Alone, with no one to turn to, Pecola creates her own imaginary friend, someone who will listen while she talks about her new blue eyes. Everyone, we hear, is jealous of how pretty and “really, truly, bluely nice” they are, so perfect and powerful that not even strong sunlight can force Pecola to blink. She believes they’re such blindingly blue eyes that people have to look away when they see her, but the real reason people avoid her, of course, concerns the stigma of incest. Her fantasizing that she now has blue eyes compensates for the nightmare memory of the horrible episode in the kitchen when Cholly forced himself on her, as well as the second time, when she was reading on the couch.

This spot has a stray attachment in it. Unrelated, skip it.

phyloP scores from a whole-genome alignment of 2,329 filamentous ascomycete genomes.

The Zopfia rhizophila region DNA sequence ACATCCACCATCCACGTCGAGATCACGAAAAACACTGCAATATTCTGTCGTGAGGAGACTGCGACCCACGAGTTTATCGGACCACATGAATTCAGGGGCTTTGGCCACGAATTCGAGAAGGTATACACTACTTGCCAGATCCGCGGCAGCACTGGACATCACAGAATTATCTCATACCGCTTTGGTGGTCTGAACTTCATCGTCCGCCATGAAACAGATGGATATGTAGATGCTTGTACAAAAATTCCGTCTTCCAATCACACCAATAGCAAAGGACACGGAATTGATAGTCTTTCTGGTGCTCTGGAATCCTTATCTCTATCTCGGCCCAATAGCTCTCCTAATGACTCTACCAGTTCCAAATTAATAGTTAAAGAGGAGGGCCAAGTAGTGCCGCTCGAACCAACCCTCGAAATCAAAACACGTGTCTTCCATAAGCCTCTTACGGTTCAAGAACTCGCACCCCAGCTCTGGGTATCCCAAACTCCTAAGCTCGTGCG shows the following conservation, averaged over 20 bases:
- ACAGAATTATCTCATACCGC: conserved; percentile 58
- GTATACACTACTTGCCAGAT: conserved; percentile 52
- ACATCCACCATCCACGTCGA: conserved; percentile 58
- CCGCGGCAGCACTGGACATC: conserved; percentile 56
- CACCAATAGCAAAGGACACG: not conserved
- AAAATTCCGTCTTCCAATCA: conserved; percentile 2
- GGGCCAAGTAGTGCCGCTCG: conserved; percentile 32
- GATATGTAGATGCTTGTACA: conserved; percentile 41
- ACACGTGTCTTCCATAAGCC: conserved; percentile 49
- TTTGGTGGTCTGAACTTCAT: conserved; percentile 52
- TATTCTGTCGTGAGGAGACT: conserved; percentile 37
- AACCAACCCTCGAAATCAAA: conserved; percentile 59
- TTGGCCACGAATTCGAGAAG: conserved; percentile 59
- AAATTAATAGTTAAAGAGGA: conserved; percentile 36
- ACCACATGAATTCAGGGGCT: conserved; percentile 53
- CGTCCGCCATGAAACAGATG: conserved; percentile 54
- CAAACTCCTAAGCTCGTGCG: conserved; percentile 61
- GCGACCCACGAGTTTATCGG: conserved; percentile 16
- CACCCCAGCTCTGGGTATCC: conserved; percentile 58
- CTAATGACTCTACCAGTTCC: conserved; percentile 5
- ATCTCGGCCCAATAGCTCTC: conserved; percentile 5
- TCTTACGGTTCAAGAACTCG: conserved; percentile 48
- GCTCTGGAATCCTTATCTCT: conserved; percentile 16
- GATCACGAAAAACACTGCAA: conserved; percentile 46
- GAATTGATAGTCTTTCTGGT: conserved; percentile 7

And yet, there’s a chance that someone, somewhere, somehow, may have bluer eyes. That possibility bothers Pecola because she wants to have the bluest eyes of all.
Pecola has drowned in madness. She has been destroyed by a cultural perversion that wholly negates the dreams and aspirations of black-skinned, brown-eyed people (girls, in particular) who do not measure up to the blonde, blue-eyed American myth. Because this prejudice is so universal, it often affects even whites who might be considered unattractive by their own Anglican standards if they aren’t sufficiently blond or blue-eyed.